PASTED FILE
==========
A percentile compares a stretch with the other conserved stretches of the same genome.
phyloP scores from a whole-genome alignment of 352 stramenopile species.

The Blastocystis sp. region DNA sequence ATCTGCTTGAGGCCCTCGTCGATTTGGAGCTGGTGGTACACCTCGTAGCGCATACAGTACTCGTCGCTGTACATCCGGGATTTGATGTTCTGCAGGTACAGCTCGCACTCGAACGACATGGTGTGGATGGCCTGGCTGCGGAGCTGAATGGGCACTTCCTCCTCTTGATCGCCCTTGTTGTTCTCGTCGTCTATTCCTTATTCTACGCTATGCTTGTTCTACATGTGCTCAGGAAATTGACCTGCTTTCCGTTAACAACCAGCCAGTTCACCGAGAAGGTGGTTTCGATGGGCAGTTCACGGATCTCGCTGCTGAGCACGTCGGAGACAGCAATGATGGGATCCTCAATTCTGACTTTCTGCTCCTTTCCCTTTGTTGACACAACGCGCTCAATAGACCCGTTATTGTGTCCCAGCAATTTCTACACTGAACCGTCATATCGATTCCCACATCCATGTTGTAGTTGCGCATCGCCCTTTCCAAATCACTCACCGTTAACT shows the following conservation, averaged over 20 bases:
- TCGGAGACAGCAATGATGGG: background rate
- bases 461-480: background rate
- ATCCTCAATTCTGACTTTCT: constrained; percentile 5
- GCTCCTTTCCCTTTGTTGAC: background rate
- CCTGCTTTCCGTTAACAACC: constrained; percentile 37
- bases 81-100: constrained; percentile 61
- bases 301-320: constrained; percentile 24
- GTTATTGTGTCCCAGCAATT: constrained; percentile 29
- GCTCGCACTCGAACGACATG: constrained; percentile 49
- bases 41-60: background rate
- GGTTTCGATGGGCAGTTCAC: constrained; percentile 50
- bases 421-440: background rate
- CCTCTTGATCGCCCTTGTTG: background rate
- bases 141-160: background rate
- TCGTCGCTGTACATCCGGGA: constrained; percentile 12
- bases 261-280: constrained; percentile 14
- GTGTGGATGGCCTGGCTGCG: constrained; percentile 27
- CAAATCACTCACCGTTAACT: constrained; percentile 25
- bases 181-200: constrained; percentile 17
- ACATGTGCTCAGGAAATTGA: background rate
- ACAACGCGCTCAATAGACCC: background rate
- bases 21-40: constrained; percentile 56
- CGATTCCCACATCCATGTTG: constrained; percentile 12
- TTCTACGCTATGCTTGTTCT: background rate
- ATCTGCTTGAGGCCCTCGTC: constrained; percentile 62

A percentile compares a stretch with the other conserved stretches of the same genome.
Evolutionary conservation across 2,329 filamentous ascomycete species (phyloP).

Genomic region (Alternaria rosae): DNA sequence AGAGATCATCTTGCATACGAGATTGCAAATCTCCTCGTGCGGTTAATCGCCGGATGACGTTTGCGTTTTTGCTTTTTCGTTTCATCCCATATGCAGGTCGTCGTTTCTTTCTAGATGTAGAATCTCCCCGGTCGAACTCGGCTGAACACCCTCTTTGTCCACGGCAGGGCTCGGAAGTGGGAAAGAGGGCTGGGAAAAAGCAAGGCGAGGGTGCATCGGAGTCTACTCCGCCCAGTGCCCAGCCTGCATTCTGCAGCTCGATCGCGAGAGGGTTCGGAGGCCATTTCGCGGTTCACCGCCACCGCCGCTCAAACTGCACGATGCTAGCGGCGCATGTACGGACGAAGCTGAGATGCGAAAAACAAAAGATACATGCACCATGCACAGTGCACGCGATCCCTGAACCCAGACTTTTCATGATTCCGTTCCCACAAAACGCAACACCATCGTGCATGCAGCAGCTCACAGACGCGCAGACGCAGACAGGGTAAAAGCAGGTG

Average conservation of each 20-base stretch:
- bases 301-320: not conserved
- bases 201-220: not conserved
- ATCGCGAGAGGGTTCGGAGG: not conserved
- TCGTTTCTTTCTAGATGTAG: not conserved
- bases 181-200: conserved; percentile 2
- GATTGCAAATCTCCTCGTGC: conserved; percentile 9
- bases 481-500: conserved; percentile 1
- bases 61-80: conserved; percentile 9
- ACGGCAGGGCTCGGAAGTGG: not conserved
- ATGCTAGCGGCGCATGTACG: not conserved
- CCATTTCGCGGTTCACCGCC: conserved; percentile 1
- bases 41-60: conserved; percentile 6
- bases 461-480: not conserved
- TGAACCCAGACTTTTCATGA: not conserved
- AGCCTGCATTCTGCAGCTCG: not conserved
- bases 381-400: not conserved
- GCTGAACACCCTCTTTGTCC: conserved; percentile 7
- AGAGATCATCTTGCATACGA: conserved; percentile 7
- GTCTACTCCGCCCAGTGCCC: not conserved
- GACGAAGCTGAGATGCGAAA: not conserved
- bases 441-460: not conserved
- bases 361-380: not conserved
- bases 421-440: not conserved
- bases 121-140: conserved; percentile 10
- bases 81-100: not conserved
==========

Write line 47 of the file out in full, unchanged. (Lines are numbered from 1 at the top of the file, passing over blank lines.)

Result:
- AGCCTGCATTCTGCAGCTCG: not conserved